Faculty Research Colloquium with Professor Carmen McClish
By Sarah Murphy '20, April 13, 2017
As part of the Faculty Colloquium research series, Saint Anselm College Associate Professor Carmen L. McClish presented to colleagues, students and members of the Manchester community on Wednesday, April 5th, 2017. Her presentation was titled, "Play: Urban Tricksters, Rebel Clowns and the Unruly Mob." Professor McClish is an assistant professor in the English department. The presentation discussed what play is, as well as the different types of play.
In McClish's introduction, she discussed play as an interdisciplinary principle. McClish explained play as "... a communication act that is based in ambiguity in both language and bodily gestures..." As discussed by McClish, play is for growth. Play exhibits compassion, courage, idealism, fun and humor. McClish discussed the three different types of play: "chaotic play" is associated with the unruly mob, "performative play" with clowns, and "aesthetic play" with tricksters.
Looking deeper into chaotic play, McClish discussed the often negative connotation that large groups or say the 'unruly mob' often have. However, the meaning behind large events can be tied to localism or promoting a healthy environment. Chaotic play creates a platform for ideas. McClish discussed one specific event that she has personally experienced, International Pillow Fight Day.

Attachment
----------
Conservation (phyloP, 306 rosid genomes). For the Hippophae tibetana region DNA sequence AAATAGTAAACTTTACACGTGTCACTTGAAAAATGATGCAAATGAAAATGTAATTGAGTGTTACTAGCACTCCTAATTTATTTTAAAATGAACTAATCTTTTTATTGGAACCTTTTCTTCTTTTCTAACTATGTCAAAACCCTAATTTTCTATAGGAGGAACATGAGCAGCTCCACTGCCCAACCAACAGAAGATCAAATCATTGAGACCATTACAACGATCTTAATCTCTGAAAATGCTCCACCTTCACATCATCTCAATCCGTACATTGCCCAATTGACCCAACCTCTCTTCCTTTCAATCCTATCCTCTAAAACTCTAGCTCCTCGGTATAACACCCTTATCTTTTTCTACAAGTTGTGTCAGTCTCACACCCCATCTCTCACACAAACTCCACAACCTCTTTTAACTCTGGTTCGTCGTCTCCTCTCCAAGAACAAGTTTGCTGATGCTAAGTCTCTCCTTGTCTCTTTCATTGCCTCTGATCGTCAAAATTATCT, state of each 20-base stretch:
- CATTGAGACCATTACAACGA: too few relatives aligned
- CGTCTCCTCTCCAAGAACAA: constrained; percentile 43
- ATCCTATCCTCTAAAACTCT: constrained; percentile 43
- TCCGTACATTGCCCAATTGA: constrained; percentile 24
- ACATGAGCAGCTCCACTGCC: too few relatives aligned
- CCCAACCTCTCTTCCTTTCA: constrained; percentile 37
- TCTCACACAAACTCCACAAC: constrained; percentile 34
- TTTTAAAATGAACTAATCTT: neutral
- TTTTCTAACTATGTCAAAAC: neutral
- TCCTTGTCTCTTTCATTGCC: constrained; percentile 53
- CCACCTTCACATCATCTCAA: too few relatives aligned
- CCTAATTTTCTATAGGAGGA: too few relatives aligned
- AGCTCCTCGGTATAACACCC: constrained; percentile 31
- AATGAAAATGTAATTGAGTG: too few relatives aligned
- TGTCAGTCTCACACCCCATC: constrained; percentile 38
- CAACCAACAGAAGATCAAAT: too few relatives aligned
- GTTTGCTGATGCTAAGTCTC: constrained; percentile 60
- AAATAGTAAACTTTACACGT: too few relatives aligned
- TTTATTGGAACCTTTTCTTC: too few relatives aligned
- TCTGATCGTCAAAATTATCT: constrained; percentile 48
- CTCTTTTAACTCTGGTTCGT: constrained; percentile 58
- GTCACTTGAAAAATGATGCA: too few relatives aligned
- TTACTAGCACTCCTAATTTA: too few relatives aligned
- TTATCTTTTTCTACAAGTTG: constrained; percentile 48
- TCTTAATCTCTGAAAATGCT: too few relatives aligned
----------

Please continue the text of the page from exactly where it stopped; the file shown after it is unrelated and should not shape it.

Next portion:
Performative play and tricksters were also discussed. A famous group involved with performative play is the Clandestine Insurgent Rebel Clown Army. Another participant is the Reverend Billy and the Church of Stop Shopping, which is famously known for promoting the boycott of Starbucks and other widely-known institutions. More commonly known examples of said play are street art and guerrilla gardening in New York City.
These types of play, according to McClish, exhibit playful democratic activity. She specifically cites that play creates visual culture, fleeting moments and an invitation for participation. McClish answered many questions from her colleagues as well as students. Her contribution to the faculty colloquium research series presented new ideas about play and made the audience consider their participation in play.